With spectrum leased from four TV stations in Los Angeles, the startup is providing its wireless cable service to a limited number of consumers so it can refine its marketing before introducing the service on a commercial basis in the first quarter of 2010. The offering, which will combine 23 cable channels and online VOD, will go for around $37 per month.
Sezmi Corp. is rolling out a “pilot” version of its overdue wireless cable service in Los Angeles over the next several months, using spectrum leased from four TV stations.
During the pilot, the startup will offer the service without charge to as many as 1,000 consumers so that it can refine the marketing and introduce the commercial service in Los Angeles in the first quarter of 2010 and eventually in other markets around the country.
“The purpose is to bring consumers into the service, understand their experience and scale up in the first quarter of next year,” says Sezmi President Phil Wiser.
Sezmi is running behind schedule. In June 2008, it said it hoped to offer commercial service by the end of that year. However, it did conduct at least one extensive technical trial of the service in 2008 in Seattle, working with three broadcasters there — Fisher, Tribune and Daystar.
Intended as a low-cost alternative to cable and satellite TV, Sezmi combines online video and video-on-demand offerings with local TV station signals and popular cable networks distributed over excess digital spectrum leased from broadcasters.
Bringing it all together is a proprietary set-top box with a high-capacity DVR that plugs into a broadband connection and a “smart” indoor broadcast antenna. The box provides an interface for accessing the offerings that can be customized and personalized.
For the Los Angeles push, Sezmi has deals to use spectrum of four stations: Pappas’ KAZA, Ellis Communications’ KDOC, Liberman Broadcasting’s KRCA and noncommercial KOCE.
Sezmi’s current plan is to have two tiers of service. The basic tier, comprising all over-the-air broadcast signals and access to the online VOD service, goes for $4.95 per month with extra fees for the VOD offerings.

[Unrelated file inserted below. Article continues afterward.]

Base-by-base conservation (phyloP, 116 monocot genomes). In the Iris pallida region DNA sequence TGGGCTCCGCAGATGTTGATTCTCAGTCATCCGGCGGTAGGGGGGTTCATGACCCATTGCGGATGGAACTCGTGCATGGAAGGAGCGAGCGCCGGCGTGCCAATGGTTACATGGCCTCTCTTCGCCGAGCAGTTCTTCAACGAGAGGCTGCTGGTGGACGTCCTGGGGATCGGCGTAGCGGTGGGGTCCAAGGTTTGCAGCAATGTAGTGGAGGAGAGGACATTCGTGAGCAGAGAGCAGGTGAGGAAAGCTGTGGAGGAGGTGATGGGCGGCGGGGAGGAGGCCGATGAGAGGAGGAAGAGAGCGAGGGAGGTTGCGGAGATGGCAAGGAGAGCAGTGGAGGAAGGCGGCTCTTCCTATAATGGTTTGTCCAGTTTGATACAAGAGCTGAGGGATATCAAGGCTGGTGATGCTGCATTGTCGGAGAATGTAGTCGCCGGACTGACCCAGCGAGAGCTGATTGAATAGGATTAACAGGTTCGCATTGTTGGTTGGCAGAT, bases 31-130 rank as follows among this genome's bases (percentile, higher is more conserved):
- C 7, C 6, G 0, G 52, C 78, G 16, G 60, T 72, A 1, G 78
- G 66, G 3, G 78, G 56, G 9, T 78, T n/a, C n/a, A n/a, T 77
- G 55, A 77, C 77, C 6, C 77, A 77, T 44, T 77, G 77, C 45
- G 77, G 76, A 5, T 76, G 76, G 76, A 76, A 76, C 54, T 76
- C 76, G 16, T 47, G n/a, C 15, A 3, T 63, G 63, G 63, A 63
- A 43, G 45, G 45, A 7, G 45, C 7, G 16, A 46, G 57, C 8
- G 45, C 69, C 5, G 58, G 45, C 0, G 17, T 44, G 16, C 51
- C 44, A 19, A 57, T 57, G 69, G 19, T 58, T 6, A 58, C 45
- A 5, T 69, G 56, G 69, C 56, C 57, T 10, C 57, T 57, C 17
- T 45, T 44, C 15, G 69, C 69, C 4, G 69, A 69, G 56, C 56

The upper tier, Sezmi Selects, adds 23 popular cable networks and is priced at $24.96.
Consumers will have the option of buying the set-top box for $299 or leasing it for $10-$12 per month.
“The goal is to have clear, simple pricing,” says David Allred, senior vice president, marketing and product management.
Sezmi is relying on telcos and major retailers to assist it in marketing the service and distributing the set-top boxes. However, Sezmi executives declined to indentify any of the marketing partners.
Sezmi is a privately held company with financial backing from Morgenthaler Ventures, OmniCapital Group, Index Ventures, TD Fund, Legend Ventures and Advanced Equities Inc. To date, Sezmi says, it has secured $50.5 million in financing.
The company released a list of the cable networks that will be part of the Los Angeles service: Bravo, Animal Planet, Discovery, Planet Green, Comedy Central, MSNBC, VH1, Cartoon Network, MTV, Nickelodeon, TLC, USA, CNN, Science, CNBC, Oxygen, SyFy, HLN, Broomarang, TNT, TruTV, TBS and TCM.
Paramount Pictures, 20th Century Fox, Lionsgate, Sony, Universal Studios, MGM and Warner Bros. are providing online content for the VOD service along with Sonic Solutions’ Roxio CinemaNow service.
Because the Sezmi services relies on leasing broadcast spectrum in each market it enters, says Wiser, it does not favor the FCC ‘s proposal to reallocate broadcast spectrum for wireless broadband access. Broadcasters and the government just spent billions of dollars to convert broadcasting from analog to digital, he says.
“Changing that four months later is not necessarily a course of action that is sensible,” he says. “There is a large amount of spectrum across other bands that is not only more suitable for the types of uses the FCC is exploring, but also more practical for short-term benefits.”